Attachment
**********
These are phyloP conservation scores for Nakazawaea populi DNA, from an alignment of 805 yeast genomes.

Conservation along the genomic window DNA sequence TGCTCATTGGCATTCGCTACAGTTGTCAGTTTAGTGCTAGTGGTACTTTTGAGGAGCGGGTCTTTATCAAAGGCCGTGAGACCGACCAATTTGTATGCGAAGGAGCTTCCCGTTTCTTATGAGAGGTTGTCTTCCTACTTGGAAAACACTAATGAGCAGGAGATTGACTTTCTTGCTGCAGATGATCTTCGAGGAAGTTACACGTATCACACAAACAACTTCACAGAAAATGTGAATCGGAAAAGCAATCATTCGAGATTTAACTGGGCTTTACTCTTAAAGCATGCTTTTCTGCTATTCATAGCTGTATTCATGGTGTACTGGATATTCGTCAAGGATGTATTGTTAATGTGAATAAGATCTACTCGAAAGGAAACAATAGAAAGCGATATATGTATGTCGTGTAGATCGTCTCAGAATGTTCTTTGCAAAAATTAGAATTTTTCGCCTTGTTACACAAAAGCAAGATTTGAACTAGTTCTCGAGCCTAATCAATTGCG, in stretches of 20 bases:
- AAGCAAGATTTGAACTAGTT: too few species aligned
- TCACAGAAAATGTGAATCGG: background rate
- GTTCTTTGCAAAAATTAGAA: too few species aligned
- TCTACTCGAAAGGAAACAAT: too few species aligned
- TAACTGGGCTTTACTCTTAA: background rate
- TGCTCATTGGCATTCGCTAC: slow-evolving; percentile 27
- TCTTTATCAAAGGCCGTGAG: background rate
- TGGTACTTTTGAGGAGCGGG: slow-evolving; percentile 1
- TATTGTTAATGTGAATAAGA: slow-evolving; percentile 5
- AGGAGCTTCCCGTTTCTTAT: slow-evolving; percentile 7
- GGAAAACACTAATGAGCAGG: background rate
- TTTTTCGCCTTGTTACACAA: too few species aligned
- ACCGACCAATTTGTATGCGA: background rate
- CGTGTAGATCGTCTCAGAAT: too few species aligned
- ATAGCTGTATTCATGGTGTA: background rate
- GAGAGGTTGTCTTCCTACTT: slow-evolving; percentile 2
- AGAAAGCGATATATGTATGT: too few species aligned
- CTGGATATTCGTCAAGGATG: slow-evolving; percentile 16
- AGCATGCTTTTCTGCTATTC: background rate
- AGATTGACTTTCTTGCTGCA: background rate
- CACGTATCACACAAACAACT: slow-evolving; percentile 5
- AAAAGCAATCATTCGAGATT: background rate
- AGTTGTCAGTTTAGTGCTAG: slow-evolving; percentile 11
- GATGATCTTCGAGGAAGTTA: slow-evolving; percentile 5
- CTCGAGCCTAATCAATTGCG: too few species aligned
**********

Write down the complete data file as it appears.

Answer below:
These are phyloP conservation scores for Nakazawaea populi DNA, from an alignment of 805 yeast genomes.

Conservation along the genomic window DNA sequence TGCTCATTGGCATTCGCTACAGTTGTCAGTTTAGTGCTAGTGGTACTTTTGAGGAGCGGGTCTTTATCAAAGGCCGTGAGACCGACCAATTTGTATGCGAAGGAGCTTCCCGTTTCTTATGAGAGGTTGTCTTCCTACTTGGAAAACACTAATGAGCAGGAGATTGACTTTCTTGCTGCAGATGATCTTCGAGGAAGTTACACGTATCACACAAACAACTTCACAGAAAATGTGAATCGGAAAAGCAATCATTCGAGATTTAACTGGGCTTTACTCTTAAAGCATGCTTTTCTGCTATTCATAGCTGTATTCATGGTGTACTGGATATTCGTCAAGGATGTATTGTTAATGTGAATAAGATCTACTCGAAAGGAAACAATAGAAAGCGATATATGTATGTCGTGTAGATCGTCTCAGAATGTTCTTTGCAAAAATTAGAATTTTTCGCCTTGTTACACAAAAGCAAGATTTGAACTAGTTCTCGAGCCTAATCAATTGCG, in stretches of 20 bases:
- AAGCAAGATTTGAACTAGTT: too few species aligned
- TCACAGAAAATGTGAATCGG: background rate
- GTTCTTTGCAAAAATTAGAA: too few species aligned
- TCTACTCGAAAGGAAACAAT: too few species aligned
- TAACTGGGCTTTACTCTTAA: background rate
- TGCTCATTGGCATTCGCTAC: slow-evolving; percentile 27
- TCTTTATCAAAGGCCGTGAG: background rate
- TGGTACTTTTGAGGAGCGGG: slow-evolving; percentile 1
- TATTGTTAATGTGAATAAGA: slow-evolving; percentile 5
- AGGAGCTTCCCGTTTCTTAT: slow-evolving; percentile 7
- GGAAAACACTAATGAGCAGG: background rate
- TTTTTCGCCTTGTTACACAA: too few species aligned
- ACCGACCAATTTGTATGCGA: background rate
- CGTGTAGATCGTCTCAGAAT: too few species aligned
- ATAGCTGTATTCATGGTGTA: background rate
- GAGAGGTTGTCTTCCTACTT: slow-evolving; percentile 2
- AGAAAGCGATATATGTATGT: too few species aligned
- CTGGATATTCGTCAAGGATG: slow-evolving; percentile 16
- AGCATGCTTTTCTGCTATTC: background rate
- AGATTGACTTTCTTGCTGCA: background rate
- CACGTATCACACAAACAACT: slow-evolving; percentile 5
- AAAAGCAATCATTCGAGATT: background rate
- AGTTGTCAGTTTAGTGCTAG: slow-evolving; percentile 11
- GATGATCTTCGAGGAAGTTA: slow-evolving; percentile 5
- CTCGAGCCTAATCAATTGCG: too few species aligned